What you need to know about heart disease

February is heart health month. So what do you need to know about heart health? 

As the central organ in our circulatory system, the heart is vital to our overall health and nearly everything that that goes on in our bodies. Yet for many of us, finding the motivation to adopt a heart-healthy diet or venturing into the gym in our busy, fast-paced lives is often challenging enough.

Heart Month is a national campaign that mobilizes Canadians to raise awareness about heart disease and funds to improve the lives of those with heart disease. Cardiovascular diseases are chronic, lifelong diseases caused by interactions among genetic predispositions, health behaviours and the environment. More than 1.4 million Canadians have heart disease and nine out of ten Canadians over the age of 20 have at least one risk factor for heart disease or stroke, including smoking, obesity and diabetes.

However, research efforts are under way to investigate the connections of heart disease and diabetes, as well as the consequences arising from heart disease.

“My research is about heart disease and what happens when you have diabetes,” said Brian Rodrigues, a professor of pharmaceutical sciences at UBC. “Really what we are studying in terms of heart disease are the complications related to diabetes. When people develop heart disease and diabetes, the blood vessels supplying oxygen to their heart get blocked, so the muscles in their heart don’t get a steady supply of oxygen and die. Imagine a car that needs to be moving, but doesn’t have any fuel. It has no energy so it can’t work.”

Diet and exercise are the main changes that can be made at any age. But for those with high levels of cholesterol, medicine might be needed to keep it in check. In addition, regular check-ups of cholesterol levels at least every five years are recommended as risk factors change.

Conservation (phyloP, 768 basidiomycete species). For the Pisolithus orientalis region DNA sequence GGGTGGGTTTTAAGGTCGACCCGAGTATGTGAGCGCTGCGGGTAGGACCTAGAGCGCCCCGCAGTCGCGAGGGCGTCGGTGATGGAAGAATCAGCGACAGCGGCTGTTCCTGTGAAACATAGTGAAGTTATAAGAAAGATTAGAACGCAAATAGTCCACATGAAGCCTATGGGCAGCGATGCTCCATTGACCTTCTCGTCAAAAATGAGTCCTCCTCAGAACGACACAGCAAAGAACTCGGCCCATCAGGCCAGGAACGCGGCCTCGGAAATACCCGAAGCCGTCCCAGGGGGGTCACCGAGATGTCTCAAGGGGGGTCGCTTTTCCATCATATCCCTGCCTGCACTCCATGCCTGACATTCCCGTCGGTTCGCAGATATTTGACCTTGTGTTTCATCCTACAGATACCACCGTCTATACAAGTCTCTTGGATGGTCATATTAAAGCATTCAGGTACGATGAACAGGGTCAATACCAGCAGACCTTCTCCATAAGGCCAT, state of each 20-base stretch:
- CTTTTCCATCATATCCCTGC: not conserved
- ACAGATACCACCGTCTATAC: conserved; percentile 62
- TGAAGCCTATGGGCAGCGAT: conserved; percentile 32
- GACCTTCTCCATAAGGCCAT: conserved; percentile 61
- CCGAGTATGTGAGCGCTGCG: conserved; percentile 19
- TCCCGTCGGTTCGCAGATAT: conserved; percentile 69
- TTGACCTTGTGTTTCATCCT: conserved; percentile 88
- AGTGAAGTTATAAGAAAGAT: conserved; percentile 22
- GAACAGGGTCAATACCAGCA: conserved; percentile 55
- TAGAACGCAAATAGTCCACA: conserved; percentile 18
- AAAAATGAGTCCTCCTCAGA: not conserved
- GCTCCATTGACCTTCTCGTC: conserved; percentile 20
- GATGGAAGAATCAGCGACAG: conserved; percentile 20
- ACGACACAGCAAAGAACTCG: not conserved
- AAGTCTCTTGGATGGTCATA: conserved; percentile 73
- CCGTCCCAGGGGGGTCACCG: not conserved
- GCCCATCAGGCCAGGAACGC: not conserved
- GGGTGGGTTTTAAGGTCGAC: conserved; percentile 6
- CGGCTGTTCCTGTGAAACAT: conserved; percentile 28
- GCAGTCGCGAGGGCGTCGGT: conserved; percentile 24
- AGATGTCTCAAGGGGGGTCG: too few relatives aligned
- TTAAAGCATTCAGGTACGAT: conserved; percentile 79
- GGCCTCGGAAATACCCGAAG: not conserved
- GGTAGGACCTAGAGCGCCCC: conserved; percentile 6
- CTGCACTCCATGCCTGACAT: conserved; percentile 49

“The problem with this disease — it’s not that it can’t be cured — it’s that nobody wants to change their lifestyle. The levels of inactivity today and the processed food that people eat are often conducive to these types of health problems. So I’m always talking to people about exercise, but it’s also really about managing your diet,” said Rodrigues. 

In efforts to raise awareness about heart disease and to foster research interest in the field, the UBC Heart and Stroke Foundation club is also hosting a number of events throughout the month, including a Heart to Heart Gala on February 28, a Skating with Hearty event and a Circulatory Heart Run in the month of March.

“Using our awareness campaigns, we hope to inspire others to deliberately care for their heart and to understand that valuing their heart and its health is the right start to valuing the gift of life. We would like to see UBC students, faculty and staff become committed to adopting a healthy lifestyle consisting of a proper diet, adequate exercise and good habits, such as avoiding smoking and minimizing stress.” said Eugenie Kwong, director of fundraising at the UBC Heart and Stroke Foundation.

At their Heart to Heart Gala event, representatives from the Heart and Stroke Foundation will talk about current initiatives and professionals working in the field of cardiovascular disease at UBC. The representatives will also showcase some of the research that they are conducting in the field.

To learn more about heart disease, students can also sign up for a CAMMPUS information session or receive a free cardiovascular assessment test from the UBC Pharmacists Clinic. Finally, students can also gain information about their heart health and Heart Month by visiting the Heart and Stroke Foundation website.